<
>

Dolphins rookie Jaylen Waddle establishing himself as a No. 1 receiver

play
Tua Tagovailoa throws a dart to Jaylen Waddle in the end zone (0:16)

Tua Tagovailoa completes a 9-yard touchdown pass to Jaylen Waddle vs. the Panthers. (0:16)

MIAMI -- Jaylen Waddle was the last Miami Dolphins player to enter the news conference room Sunday after the team's 33-10 romp against the Carolina Panthers. He was fresh off a nine-catch, 137-yard performance -- and he was dressed like it.

Waddle wore a black-and-white checkered hoodie with a red shirt underneath, white designer jeans with red splatter on them and a spotless pair of Nike Air Force 1 shoes. He even kept his black Ray-Ban sunglasses perched atop his nose; when you play like that, you can wear whatever you want.

The Dolphins rookie has cemented himself as the team's No. 1 wide receiver during its current four-game winning streak, compiling 346 yards and a touchdown on 29 catches. He has 77 catches for 759 yards and four touchdowns, and is one of seven players in the NFL with more than 100 targets. He is on pace for 109 receptions, which would surpass the only other rookie in league history with 100 or more catches -- Anquan Boldin -- who had 101 in 2003 with the Arizona Cardinals.

"Preparation, practice," Dolphins coach Brian Flores said of Waddle's emergence. "I think we worked at it and worked at it and worked at it, and we've been able to string some good weeks together from a practice standpoint, and you're seeing that show up in the game."

Miami traded up to draft him at No. 6 overall in this year's draft, in an effort to rekindle some of the chemistry that made Waddle and Dolphins quarterback Tua Tagovailoa a potent tandem at Alabama. While the early results were promising -- Waddle was the team's leading receiver entering Week 12 -- Sunday's victory felt like an official arrival, of sorts.

And it surprisingly came against the NFL's best pass defense.

The Panthers had allowed 174.2 passing yards per game entering Week 12, playing more man coverage than all but three teams in the NFL. Tagovailoa picked them apart underneath, completing 23 of 24 passes of 10 or fewer air yards for 141 of his 230 total passing yards Sunday.

The second-year passer said it was Carolina's coverage tendencies that made his efficient day possible.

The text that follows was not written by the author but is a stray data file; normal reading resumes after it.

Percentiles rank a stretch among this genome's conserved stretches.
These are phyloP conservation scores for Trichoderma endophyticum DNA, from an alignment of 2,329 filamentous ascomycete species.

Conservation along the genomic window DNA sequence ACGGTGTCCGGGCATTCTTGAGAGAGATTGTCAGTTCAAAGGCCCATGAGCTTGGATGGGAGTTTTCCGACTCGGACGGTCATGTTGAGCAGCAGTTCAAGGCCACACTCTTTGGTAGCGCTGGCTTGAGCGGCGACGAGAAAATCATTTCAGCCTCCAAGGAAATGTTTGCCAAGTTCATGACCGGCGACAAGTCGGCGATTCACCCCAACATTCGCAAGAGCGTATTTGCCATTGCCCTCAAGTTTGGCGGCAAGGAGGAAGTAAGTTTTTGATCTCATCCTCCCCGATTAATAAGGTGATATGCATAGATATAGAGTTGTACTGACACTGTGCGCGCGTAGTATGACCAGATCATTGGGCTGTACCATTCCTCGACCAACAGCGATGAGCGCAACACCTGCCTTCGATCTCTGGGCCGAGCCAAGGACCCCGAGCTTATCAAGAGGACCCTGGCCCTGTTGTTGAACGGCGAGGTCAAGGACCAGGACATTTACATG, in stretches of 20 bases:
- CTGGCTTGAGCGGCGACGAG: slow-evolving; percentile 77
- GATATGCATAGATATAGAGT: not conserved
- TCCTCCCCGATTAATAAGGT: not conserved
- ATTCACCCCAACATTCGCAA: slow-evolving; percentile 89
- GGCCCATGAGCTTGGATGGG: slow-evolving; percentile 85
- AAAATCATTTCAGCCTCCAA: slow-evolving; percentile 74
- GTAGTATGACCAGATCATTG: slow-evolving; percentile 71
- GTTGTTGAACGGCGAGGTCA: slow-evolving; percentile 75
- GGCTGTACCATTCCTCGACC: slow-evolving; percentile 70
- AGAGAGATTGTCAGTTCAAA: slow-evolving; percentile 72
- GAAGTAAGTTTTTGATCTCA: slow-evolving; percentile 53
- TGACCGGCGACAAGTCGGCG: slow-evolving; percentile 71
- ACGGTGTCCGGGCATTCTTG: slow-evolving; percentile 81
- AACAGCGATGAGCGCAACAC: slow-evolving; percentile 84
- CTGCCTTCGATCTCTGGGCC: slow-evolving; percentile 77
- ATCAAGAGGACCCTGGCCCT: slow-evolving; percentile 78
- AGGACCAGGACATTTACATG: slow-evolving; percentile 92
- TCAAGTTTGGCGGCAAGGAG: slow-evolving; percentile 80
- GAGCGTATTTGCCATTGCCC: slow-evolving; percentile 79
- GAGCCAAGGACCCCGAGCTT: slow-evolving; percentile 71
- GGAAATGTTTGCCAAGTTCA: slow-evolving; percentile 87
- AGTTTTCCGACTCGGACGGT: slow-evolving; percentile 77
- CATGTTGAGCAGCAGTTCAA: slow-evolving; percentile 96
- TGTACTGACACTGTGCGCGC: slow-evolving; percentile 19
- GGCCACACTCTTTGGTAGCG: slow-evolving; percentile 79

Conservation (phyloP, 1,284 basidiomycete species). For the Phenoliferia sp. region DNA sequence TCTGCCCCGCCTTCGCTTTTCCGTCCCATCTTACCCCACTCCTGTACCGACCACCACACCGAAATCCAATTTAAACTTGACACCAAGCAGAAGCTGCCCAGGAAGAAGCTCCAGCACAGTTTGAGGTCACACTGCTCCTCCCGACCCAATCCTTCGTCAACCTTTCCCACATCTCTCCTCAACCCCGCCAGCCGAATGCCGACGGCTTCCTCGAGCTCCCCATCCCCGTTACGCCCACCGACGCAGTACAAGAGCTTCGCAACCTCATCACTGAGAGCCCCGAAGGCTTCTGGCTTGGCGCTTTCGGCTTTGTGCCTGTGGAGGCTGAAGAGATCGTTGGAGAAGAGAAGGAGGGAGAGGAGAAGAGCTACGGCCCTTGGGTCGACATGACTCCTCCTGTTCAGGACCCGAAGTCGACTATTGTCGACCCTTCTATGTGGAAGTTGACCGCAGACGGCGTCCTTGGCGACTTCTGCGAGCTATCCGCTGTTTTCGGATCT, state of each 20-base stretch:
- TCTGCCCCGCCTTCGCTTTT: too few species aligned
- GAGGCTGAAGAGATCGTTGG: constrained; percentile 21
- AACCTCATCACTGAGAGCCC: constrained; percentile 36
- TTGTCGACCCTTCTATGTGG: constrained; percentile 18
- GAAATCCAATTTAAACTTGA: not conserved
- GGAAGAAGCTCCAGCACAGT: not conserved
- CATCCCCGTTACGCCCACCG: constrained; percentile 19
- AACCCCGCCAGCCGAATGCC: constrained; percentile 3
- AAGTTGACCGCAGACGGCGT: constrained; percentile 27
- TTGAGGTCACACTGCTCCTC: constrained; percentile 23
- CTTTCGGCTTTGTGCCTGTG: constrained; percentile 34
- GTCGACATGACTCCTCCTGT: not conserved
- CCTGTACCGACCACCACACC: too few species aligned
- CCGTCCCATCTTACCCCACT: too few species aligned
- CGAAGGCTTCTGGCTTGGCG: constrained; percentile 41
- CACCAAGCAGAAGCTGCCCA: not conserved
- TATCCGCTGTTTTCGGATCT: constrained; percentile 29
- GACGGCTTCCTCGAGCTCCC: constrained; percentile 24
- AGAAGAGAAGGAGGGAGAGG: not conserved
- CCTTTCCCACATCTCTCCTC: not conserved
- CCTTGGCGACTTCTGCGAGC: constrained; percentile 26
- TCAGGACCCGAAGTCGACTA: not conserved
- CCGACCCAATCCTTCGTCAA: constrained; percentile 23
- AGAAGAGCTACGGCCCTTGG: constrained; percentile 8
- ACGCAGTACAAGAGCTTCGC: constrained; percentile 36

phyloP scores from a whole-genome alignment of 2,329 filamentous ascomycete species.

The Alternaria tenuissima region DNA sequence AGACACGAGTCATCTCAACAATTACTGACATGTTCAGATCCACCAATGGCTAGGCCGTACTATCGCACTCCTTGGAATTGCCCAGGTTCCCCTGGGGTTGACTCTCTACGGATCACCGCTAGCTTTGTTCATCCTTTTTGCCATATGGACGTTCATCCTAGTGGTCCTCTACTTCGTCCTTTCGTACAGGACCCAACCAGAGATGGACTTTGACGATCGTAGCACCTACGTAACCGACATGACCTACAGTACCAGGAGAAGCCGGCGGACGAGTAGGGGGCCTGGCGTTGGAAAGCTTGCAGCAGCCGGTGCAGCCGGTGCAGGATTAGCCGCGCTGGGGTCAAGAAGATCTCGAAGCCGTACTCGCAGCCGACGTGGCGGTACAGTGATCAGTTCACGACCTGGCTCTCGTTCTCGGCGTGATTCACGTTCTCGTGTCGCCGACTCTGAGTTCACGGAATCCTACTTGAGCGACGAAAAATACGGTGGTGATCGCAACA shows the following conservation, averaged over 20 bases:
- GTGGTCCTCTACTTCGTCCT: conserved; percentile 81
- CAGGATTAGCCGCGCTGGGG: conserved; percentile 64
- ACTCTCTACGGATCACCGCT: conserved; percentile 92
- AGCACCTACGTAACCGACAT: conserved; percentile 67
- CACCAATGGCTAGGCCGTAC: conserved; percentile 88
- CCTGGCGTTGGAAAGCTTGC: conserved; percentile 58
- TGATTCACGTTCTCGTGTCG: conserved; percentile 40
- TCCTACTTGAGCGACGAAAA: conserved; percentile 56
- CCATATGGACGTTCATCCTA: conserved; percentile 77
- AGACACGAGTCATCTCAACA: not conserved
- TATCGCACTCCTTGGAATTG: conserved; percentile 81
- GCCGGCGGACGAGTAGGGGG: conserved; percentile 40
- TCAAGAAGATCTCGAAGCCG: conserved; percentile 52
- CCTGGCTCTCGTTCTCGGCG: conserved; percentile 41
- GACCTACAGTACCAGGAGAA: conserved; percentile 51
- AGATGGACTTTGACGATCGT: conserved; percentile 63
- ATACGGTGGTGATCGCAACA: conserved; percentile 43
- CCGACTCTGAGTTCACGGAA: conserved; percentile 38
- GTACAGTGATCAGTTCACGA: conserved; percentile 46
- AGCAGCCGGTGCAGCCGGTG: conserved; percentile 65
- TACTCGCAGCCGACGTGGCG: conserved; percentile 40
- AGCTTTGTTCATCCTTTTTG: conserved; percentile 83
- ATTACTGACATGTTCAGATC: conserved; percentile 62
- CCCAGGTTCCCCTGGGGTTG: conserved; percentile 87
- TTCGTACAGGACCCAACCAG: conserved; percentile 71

"They played a lot of man, and when they did play zone, we tried to take advantage of in-cuts, crossers, things like that, so it's really what we expected, and what they showed us out there," he said.

The chemistry between Tagovailoa and Waddle has been striking.

Since Tagovailoa's return from injured reserve in Week 6, Waddle is the NFL's third-most targeted receiver and leads the league in receptions with 50. His 528 receiving yards in that span trail only Los Angeles Rams receiver Cooper Kupp's 618.

"Jaylen has just been in the right place at the right time," Tagovailoa said. "There's times where he gets covered and he is still open, so you take a look at one of the third downs that we had. I think it was 26. Donte Jackson covering him. It was really good coverage. [Jaylen] still got open."

Tagovailoa is hesitant to attribute their effectiveness to their time together at Alabama -- that was two years ago, after all. But their experience in college laid a foundation to make them successful at this level.

Waddle said Tagovailoa has grown as a player, which has inspired him to try to do the same each week. Initially known as a field-stretching vertical threat coming out of college, Waddle has worked to sharpen his entire route tree during this recent stretch.

"I work extremely hard not to just be known as a speed guy or a vertical threat. I'm just going to continue to try to go out there every week and show I can actually run routes and do things that people don't expect me to do."

The rookie has also broken out a new touchdown celebration during this win streak, in which he pins his arms to his sides, palms outstretched, and waddles like a penguin.

He said he used to be laughed at for it, particularly by Dolphins defensive tackle Christian Wilkins, who now does it with him.

Maybe those who thought Miami made a mistake by drafting Waddle instead of fellow receivers Ja'Marr Chase (Cincinnati Bengals) or DeVonta Smith (Philadelphia Eagles) can take a page from Wilkins' book and hop on board, as well.